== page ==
Date Published: January 20, 2017
Publisher: Public Library of Science
Author(s): Nerea Matamala, Nupur Aggarwal, Paolo Iadarola, Marco Fumagalli, Gema Gomez-Mariano, Beatriz Lara, Maria Teresa Martinez, Isabel Cuesta, Jan Stolk, Sabina Janciauskiene, Beatriz Martinez-Delgado, Pavel Strnad.
Human SERPINA1 gene is located on chromosome 14q31-32.3 and is organized into three (IA, IB, and IC) non-coding and four (II, III, IV, V) coding exons. This gene produces α1-antitrypsin (A1AT), a prototypical member of the serpin superfamily of proteins. We demonstrate that human peripheral blood leukocytes express not only a product corresponding to the transcript coding for the full-length A1AT protein but also two short transcripts (ST1C4 and ST1C5) of A1AT. In silico sequence analysis revealed that the last exon of the short transcripts contains an Open Reading Frame (ORF) and thus putatively can produce peptides. We found ST1C4 expression across different human tissues whereas ST1C5 was mainly restricted to leukocytes, specifically neutrophils. A high up-regulation (10-fold) of short transcripts was observed in isolated human blood neutrophils after activation with lipopolysaccharide. Parallel analyses by liquid chromatography-mass spectrometry identified peptides corresponding to C-terminal region of A1AT in supernatants of activated but not naïve neutrophils. Herein we report for the first time a tissue specific expression and regulation of short transcripts of SERPINA1 gene, and the presence of C-terminal peptides in supernatants from activated neutrophils, in vitro. This gives a novel insight into the studies on the transcription of SERPINA1 gene.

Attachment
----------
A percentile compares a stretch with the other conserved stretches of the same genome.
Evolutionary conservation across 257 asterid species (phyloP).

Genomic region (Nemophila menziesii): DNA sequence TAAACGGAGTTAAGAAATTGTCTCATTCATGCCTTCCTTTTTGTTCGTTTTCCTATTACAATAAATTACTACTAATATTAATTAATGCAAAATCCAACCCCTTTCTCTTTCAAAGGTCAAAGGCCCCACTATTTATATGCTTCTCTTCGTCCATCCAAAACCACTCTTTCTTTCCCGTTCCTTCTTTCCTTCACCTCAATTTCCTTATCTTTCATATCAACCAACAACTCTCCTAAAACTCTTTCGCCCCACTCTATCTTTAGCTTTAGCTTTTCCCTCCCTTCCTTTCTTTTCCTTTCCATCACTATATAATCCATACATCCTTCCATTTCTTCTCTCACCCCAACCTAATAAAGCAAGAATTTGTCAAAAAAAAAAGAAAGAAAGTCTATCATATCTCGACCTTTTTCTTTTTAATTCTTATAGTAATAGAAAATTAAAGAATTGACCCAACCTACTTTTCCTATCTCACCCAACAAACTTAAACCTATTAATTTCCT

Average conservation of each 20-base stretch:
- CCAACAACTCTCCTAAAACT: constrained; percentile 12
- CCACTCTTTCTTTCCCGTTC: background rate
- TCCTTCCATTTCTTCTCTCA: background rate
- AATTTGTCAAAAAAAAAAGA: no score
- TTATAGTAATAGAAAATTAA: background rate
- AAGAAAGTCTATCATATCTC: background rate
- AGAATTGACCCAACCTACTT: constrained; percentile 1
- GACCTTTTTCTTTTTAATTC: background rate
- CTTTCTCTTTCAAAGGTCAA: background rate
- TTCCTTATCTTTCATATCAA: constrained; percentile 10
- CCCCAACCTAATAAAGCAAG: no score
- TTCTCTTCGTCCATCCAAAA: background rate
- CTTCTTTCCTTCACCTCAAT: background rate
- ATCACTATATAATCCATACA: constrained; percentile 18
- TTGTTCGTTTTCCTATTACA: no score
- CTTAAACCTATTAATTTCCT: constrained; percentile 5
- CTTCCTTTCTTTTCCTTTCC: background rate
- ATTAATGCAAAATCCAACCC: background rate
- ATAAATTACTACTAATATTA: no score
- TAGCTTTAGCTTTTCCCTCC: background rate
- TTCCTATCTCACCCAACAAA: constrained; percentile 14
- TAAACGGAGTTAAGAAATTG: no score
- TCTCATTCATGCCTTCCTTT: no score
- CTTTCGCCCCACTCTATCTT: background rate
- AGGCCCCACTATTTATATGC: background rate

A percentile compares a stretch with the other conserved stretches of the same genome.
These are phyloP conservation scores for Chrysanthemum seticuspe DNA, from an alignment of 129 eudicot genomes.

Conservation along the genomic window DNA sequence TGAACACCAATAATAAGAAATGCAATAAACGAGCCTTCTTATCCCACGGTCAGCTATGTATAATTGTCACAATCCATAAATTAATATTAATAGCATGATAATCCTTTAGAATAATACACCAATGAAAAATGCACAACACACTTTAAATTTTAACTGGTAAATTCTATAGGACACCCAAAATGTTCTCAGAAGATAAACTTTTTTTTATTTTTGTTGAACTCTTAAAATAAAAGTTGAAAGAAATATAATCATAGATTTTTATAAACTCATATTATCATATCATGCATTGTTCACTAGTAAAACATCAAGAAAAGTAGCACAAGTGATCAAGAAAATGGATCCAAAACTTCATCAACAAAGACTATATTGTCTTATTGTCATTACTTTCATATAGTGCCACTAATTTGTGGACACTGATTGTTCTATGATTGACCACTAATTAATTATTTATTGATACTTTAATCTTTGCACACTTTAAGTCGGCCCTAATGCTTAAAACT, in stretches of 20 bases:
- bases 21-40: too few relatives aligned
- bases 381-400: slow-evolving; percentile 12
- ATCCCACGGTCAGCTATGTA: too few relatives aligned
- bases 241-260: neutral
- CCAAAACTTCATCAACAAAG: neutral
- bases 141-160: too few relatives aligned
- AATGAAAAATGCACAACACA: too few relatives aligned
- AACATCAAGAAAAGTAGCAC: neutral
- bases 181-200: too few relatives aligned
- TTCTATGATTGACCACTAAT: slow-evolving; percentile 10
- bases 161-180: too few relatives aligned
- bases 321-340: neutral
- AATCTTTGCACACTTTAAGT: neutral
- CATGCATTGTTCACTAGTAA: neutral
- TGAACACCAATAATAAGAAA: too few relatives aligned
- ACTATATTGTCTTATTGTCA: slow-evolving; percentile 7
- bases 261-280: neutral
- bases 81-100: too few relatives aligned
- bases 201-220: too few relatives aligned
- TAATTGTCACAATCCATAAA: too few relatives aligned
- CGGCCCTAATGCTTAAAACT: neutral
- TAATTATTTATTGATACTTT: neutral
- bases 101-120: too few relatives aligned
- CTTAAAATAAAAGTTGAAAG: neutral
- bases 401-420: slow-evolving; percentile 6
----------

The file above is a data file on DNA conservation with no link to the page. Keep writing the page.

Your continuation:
Gene expression is responsible for the synthesis of functional gene products, typically proteins. The question of how many genes are present in the human genome led to the collection of known protein-coding genes not only in the human genome but also in Arabidopsis, worm, fly and mouse [1–4]. The findings revealed that there is a significantly greater amount of transcriptional output from genomes than anticipated by the collection of annotated protein-coding transcripts . New proteomic high-throughput technologies provide a strong evidence of the existence of non-canonical protein isoforms generated by the translation outside of the annotated protein-coding genes [6,7]. A variety of short open reading frames (ORFs), long noncoding RNAs and pseudogenes are coding short transcripts [8,9], which may express unrecognized biological functions.